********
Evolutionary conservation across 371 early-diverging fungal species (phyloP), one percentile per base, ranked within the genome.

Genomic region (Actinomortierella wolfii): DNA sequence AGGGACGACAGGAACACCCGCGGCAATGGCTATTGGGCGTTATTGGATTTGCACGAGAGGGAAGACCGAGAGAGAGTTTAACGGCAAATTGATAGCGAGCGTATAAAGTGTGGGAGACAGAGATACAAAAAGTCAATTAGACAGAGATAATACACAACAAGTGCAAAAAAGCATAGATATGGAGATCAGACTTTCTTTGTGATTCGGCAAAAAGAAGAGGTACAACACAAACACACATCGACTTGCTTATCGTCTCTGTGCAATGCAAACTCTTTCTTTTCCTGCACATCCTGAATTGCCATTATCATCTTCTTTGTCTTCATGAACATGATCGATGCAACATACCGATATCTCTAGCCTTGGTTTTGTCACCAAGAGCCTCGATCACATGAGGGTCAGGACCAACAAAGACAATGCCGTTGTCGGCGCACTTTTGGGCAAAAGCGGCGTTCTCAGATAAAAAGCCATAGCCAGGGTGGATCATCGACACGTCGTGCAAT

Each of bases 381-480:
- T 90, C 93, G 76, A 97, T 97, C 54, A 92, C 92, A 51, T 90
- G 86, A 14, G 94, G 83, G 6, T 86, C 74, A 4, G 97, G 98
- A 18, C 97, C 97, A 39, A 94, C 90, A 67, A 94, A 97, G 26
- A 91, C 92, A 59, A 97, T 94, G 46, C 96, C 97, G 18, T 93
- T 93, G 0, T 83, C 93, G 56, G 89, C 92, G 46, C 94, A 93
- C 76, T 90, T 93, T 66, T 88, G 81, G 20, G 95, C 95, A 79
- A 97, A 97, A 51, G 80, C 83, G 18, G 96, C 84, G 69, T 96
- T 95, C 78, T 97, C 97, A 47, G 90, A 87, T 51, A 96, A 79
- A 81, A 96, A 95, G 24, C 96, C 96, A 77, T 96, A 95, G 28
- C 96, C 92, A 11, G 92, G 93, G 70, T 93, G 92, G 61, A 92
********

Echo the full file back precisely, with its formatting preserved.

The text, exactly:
Evolutionary conservation across 371 early-diverging fungal species (phyloP), one percentile per base, ranked within the genome.

Genomic region (Actinomortierella wolfii): DNA sequence AGGGACGACAGGAACACCCGCGGCAATGGCTATTGGGCGTTATTGGATTTGCACGAGAGGGAAGACCGAGAGAGAGTTTAACGGCAAATTGATAGCGAGCGTATAAAGTGTGGGAGACAGAGATACAAAAAGTCAATTAGACAGAGATAATACACAACAAGTGCAAAAAAGCATAGATATGGAGATCAGACTTTCTTTGTGATTCGGCAAAAAGAAGAGGTACAACACAAACACACATCGACTTGCTTATCGTCTCTGTGCAATGCAAACTCTTTCTTTTCCTGCACATCCTGAATTGCCATTATCATCTTCTTTGTCTTCATGAACATGATCGATGCAACATACCGATATCTCTAGCCTTGGTTTTGTCACCAAGAGCCTCGATCACATGAGGGTCAGGACCAACAAAGACAATGCCGTTGTCGGCGCACTTTTGGGCAAAAGCGGCGTTCTCAGATAAAAAGCCATAGCCAGGGTGGATCATCGACACGTCGTGCAAT

Each of bases 381-480:
- T 90, C 93, G 76, A 97, T 97, C 54, A 92, C 92, A 51, T 90
- G 86, A 14, G 94, G 83, G 6, T 86, C 74, A 4, G 97, G 98
- A 18, C 97, C 97, A 39, A 94, C 90, A 67, A 94, A 97, G 26
- A 91, C 92, A 59, A 97, T 94, G 46, C 96, C 97, G 18, T 93
- T 93, G 0, T 83, C 93, G 56, G 89, C 92, G 46, C 94, A 93
- C 76, T 90, T 93, T 66, T 88, G 81, G 20, G 95, C 95, A 79
- A 97, A 97, A 51, G 80, C 83, G 18, G 96, C 84, G 69, T 96
- T 95, C 78, T 97, C 97, A 47, G 90, A 87, T 51, A 96, A 79
- A 81, A 96, A 95, G 24, C 96, C 96, A 77, T 96, A 95, G 28
- C 96, C 92, A 11, G 92, G 93, G 70, T 93, G 92, G 61, A 92